Philippe Coutinho vomited, Jurgen Klopp was almost nauseous by the final whistle and, all in all, Liverpool fans were sickened by the way they failed to see out another game so close to the finishing line.
When Coutinho, scorer of the equaliser following Benik Afobe’s gift-wrapped opener for Bournemouth, had to be substituted through illness on 65 minutes, Klopp threw on centre-back Joel Matip.
The Reds were in the ascendancy at that point both on the scoreboard - courtesy of Divock Origi’s header - and in the flow of the encounter.
“We only thought it made sense to give one more defensive protection in the centre,” Klopp said of the only substitution he made on the night.
“We are usually really brave in situations like this when we really try to win and that’s what we did – we only tried to win.”
Liverpool attempted to secure victory, but in exactly the way they have struggled to: by putting the emphasis on defence rather than continuing to play to their strengths.
With their creativity already massively stunted due to the injury-enforced absences of Sadio Mane and Adam Lallana, the decision to further diminish it with a ‘safe’ change when Coutinho went off was detrimental.
Naturally, the Reds dropped deeper and that encouraged the visitors to seek out a leveller. With three minutes of normal time remaining, Steve Cook’s long throw-in caused uncertainty in the area with Liverpool failing to adequately clear their lines thrice and Joshua King spun Ragnar Klavan with ease to make it 2-2.
“I think the game changed when they had the lead to protect,” Eddie Howe explained post-match.
“We grew into the game from there and that gave us confidence.
“I always thought that if we could continue to put pressure of them then we may well get the chance we needed and that’s how it panned out at the end.
“It was human instinct for Liverpool to sit back on what they had.”
Howe felt the formation change itself didn't lead to swing in the game, but the move to put on Matip did alter the mindset of both sides: Bournemouth read it as an invitation to test the ‘let’s hold’ mentality, the hosts focused more on protecting rather than adding to their slender advantage.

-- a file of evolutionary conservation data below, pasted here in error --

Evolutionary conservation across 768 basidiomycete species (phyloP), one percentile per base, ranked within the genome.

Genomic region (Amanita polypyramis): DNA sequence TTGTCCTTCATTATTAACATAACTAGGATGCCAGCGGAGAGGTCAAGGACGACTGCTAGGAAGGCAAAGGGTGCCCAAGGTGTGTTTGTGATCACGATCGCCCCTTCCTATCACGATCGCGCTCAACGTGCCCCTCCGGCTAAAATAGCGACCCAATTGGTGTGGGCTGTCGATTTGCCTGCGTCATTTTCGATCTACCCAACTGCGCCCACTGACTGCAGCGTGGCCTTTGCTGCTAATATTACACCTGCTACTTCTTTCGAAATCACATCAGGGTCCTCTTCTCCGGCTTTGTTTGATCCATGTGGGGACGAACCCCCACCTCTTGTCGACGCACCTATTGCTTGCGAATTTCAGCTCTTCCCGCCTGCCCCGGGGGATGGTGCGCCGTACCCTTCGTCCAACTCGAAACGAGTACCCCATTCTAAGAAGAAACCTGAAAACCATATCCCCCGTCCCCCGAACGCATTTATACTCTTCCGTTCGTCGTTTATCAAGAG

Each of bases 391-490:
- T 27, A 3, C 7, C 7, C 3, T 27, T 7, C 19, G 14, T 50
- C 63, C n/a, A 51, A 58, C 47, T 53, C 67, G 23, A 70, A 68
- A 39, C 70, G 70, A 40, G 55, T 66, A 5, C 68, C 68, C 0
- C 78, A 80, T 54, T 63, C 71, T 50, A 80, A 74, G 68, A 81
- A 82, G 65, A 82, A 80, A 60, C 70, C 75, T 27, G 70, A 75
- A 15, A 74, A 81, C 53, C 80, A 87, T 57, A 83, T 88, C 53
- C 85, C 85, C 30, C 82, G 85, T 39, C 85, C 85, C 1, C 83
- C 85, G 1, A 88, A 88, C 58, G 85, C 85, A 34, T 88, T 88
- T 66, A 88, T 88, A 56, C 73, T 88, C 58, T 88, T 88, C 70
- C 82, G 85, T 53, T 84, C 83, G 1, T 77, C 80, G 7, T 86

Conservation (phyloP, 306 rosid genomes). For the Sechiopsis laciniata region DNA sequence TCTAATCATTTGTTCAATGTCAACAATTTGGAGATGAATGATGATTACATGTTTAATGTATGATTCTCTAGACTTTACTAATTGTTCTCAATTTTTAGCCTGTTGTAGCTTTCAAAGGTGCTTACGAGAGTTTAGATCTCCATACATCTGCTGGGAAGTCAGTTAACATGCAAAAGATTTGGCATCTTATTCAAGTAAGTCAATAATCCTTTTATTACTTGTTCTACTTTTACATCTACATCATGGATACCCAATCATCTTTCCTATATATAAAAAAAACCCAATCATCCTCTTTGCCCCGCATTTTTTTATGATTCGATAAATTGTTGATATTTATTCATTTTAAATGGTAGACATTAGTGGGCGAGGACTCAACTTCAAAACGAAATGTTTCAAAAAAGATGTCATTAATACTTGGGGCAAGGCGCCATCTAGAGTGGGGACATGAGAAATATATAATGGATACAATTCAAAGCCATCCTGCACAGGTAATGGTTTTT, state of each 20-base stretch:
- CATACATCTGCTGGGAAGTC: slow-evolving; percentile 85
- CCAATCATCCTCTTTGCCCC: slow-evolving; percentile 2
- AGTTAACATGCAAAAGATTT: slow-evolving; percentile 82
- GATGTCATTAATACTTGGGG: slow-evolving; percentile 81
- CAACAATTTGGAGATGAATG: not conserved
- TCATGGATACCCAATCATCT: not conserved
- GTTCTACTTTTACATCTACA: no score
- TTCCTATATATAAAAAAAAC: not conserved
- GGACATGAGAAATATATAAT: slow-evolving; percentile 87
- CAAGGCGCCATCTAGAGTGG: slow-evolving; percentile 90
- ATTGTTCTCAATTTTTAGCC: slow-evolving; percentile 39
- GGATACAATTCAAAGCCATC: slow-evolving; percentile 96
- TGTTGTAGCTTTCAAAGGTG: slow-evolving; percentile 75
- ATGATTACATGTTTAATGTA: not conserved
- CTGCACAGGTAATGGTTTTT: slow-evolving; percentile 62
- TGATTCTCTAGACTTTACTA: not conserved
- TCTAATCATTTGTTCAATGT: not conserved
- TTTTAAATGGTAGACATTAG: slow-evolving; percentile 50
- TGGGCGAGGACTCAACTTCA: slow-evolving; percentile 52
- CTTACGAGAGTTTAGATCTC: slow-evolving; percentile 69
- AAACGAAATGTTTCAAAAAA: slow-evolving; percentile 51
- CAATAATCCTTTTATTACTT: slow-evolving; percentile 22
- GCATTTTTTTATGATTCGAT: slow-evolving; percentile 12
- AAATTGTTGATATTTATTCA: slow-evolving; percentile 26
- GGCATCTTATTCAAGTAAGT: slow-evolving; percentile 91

There is, of course, absolutely nothing wrong with that tactic if you’re well skilled in soaking up pressure and ensuring the three points are stitched up. Liverpool, famously, are not.
What else could Klopp have done? The German’s assertion that 25 intensive minutes was too much to ask of a returning Daniel Sturridge was quite understandable when considering his fitness issues.
There is also some sense in Marko Grujic not being the option given he hasn’t kicked a ball competitively for the senior side since the end of November.
But Klopp had Trent Alexander-Arnold - impressive in his cameo against Everton - and Ben Woodburn, his choice to replace an off-colour Coutinho when Liverpool were chasing the game at home to Burnley, on the bench.
There was also the chance to push James Milner further forward, something the manager alluded to pre-match, with Alberto Moreno coming on at left-back or Nathaniel Clyne switching to that flank with Alexander-Arnold on the other.
Before the substitution, Bournemouth were not offering any kind of scare to prompt the need for a third centre-back. Perhaps Liverpool were aware their openness in the reverse fixture allowed Howe’s side to turn a 3-1 deficit into a 4-3 triumph in the final 15 minutes.
But Klopp is the greatest advocate of assessing games individually, and with 65 minutes played at Anfield on Wednesday night, it seemed counter-intuitive to go against the team’s strong suit when the visitors weren’t forcing such a change.
There was still so much football to be played and a more positive switch followed by a controlling one seemed more sensible.
Correctly, the Reds boss concluded afterwards that “with three points, we would feel completely different, but it would have been pretty much the same game".
Klopp, however, got it wrong with his substitution - and Liverpool need to be sharper on the pitch and in the dugout to secure a top-four spot.